nav-left cat-right
cat-right

Fitness Gifts for Home Workout Buffs

These days, working from home is more common and many are shying away from the gym atmosphere. This typically means less activity during the day. How to motivate yourself and others? How about exciting and versatile fitness equipment that takes up little space? Check these options out:

Strength Training Tools

Loop Resistance bands: not new but always highly recommended. They are lightweight, portable and inexpensive. Resistance bands enable you to work all muscle groups. Check out Fit Simplify or LetsFit Loop resistance bands. A set includes 5 bands of varying resistance levels, extra light to extra heavy.

Bowflex SelectTech adjustable weight: not unlike the original SelectTech dumbbells, this is a kettlebell version that replaces a set of 6 kettlebells. Twist the dial on this adjustable kettlebell to transition from 8 lbs all the way up to 40 lbs. Great for accommodating multiple exercisers without taking up too much space.

Suspension trainer: suspension training is a strength training system that uses ropes and webbing to allow a user to work against his/her own body weight. Using vertical or horizontal ‘anchor points’ enables you to increase or decrease resistance with changes in angle and degree. Perform all classic strength training exercises in new ways. Try the TRX suspension training systems or LifeLine Jungle Gym.

Cardiovascular Training Aids

Seated under desk elliptical: while not a full-body workout, this piece of equipment at least allows you to work your legs and get in some exercise. With Zoom meetings and sitting at your desk working from home being much more common these days, mini elliptical trainers are great for increasing activity and offer adjustable resistance. Check out a few of the top-rated models.

Just a pedometer: Looking to increase activity and track steps? Not looking for a pricey watch or ‘smart’ gadget? Try the 3DTriSport Walking 3D pedometer. This basic step counter accurately measures steps, is inexpensive, easy to use and works in any position. It will measure your steps whether it’s upside-down, around your neck or tossed in a bag.

3 Tips for Clean Eating

Eat more plant-based meals: a vegetarian diet requires significantly less water and energy than a meat-heavy diet. Eating a fiber-rich, plant based diet promotes healthy cholesterol levels, and may add years to your life.  Make the meat you choose organic/grass-fed, eat it less often and for seafood, choose sustainably caught. The Monterey Bay Aquarium’s Seafood Watch website section makes it simple.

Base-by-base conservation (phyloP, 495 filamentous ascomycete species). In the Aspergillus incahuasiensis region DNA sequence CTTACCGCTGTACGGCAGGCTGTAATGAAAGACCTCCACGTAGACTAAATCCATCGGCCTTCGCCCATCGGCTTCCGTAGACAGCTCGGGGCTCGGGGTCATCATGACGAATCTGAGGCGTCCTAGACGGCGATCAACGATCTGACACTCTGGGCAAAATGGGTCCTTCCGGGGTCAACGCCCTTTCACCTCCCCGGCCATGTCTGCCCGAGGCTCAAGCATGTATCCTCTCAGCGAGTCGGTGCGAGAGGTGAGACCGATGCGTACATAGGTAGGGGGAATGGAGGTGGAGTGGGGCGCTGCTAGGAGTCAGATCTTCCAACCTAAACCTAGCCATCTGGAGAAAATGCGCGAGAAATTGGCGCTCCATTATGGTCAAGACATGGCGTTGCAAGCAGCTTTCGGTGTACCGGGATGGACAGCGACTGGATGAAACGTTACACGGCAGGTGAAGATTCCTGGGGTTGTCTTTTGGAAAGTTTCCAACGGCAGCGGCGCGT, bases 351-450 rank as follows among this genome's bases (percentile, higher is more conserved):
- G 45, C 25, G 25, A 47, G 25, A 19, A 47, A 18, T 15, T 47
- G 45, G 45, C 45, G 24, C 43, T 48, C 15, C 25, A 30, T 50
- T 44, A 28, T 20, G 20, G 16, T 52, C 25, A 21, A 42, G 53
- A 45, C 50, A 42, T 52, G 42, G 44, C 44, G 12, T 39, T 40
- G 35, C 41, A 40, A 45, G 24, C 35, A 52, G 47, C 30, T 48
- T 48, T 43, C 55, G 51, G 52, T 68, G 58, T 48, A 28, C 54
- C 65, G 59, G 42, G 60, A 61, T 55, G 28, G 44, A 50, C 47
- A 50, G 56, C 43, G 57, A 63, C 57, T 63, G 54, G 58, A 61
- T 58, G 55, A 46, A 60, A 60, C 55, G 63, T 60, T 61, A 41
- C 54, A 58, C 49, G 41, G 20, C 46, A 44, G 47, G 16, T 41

Clean eating is not an ‘all or nothing’ concept. You can take steps to move your diet in that direction without sacrificing everything. Any of the following practices will improve the quality of your diet and, in turn, your health.

  • Limit processed foods ~ One way to do this is to concentrate on the perimeter of the grocery store when you shop. That’s where you’ll find fresh produce, lean meats, eggs and other minimally processed foods. Of course the middle aisles do offer clean processed foods, such as oils, nuts, canned tomatoes, spices and whole grains, such as oatmeal and quinoa. Minimally processed foods, such as plain yogurt, can be a part of a healthy diet whereas many frozen meals may not fit into a clean eating plan.
  • Cut down on added sugars ~ reading labels and ingredient lists can be helpful in limiting added sugars. Ingredients are listed by weight, with the most prominent first. The American Heart Association recommends keeping added sugars at 25 grams/day or less, which is about 6 teaspoons per day for women and 36 grams/day, or 9 teaspoons for men. Even 50 grams/day would be an improvement over the average adult’s intake of 70 grams sugar/day, or over 17 teaspoons per day. Limit condiments, such as ketchup and BBQ sauce, choose unsweetened beverages, limit desserts. Choose foods with natural sugars for your sweet carvings, such as fruit.
  • Eat more whole grains, fruits and vegetables ~ experiment with a variety of whole grains that take you beyond whole wheat pasta and oatmeal. Buy fresh fruits and veggies or minimally processed frozen (without sugar or sauces) produce. To control costs, shop smart. Go for sales and shop in-season when buying fresh produce. If possible, shop at produce markets and/or farmer’s markets where prices on certain items may be lower.

What is Clean Eating?

Eating clean or ‘clean eating’ refers to a popular diet trend characterized by a few key features. Some of these features include eating locally (and supporting sustainable practices), minimizing processed foods, nourishing yourself on whole foods, such as whole grains, fruits and veggies regularly throughout the day. Clean eating also recommends limiting unnecessary extras, such as alcohol, added sugars and sodium. Clean eating is not an ‘all or nothing’ concept. Small changes add up over time and can make a difference in your environment and your health.

One of the key characteristics of clean eating is minimizing processed foods. What is a processed food? A processed food is a food item that has been modified through mechanical or chemical operations to change it. According to the USDA, this includes, but is not limited to milling, chopping, heating, drying, canning…etc. Clean processed foods do exist such as whole grain pasta, whole oats and plain yogurt. However, many processed foods contain sugars and other additives (natural and man made). Part of the recommendation for limiting packaged foods is because of BPA, a chemical found in cans, as well as chemicals in plastic. Explore your grocery store for ‘cleaner’ versions of many packaged and bottled foods, such as condiments.

Clean eating is a trend geared towards minimizing food waste, promoting local foods and sustainable farms and minimizing the ‘junk’ in the American diet. It is not just a diet trend but a food movement.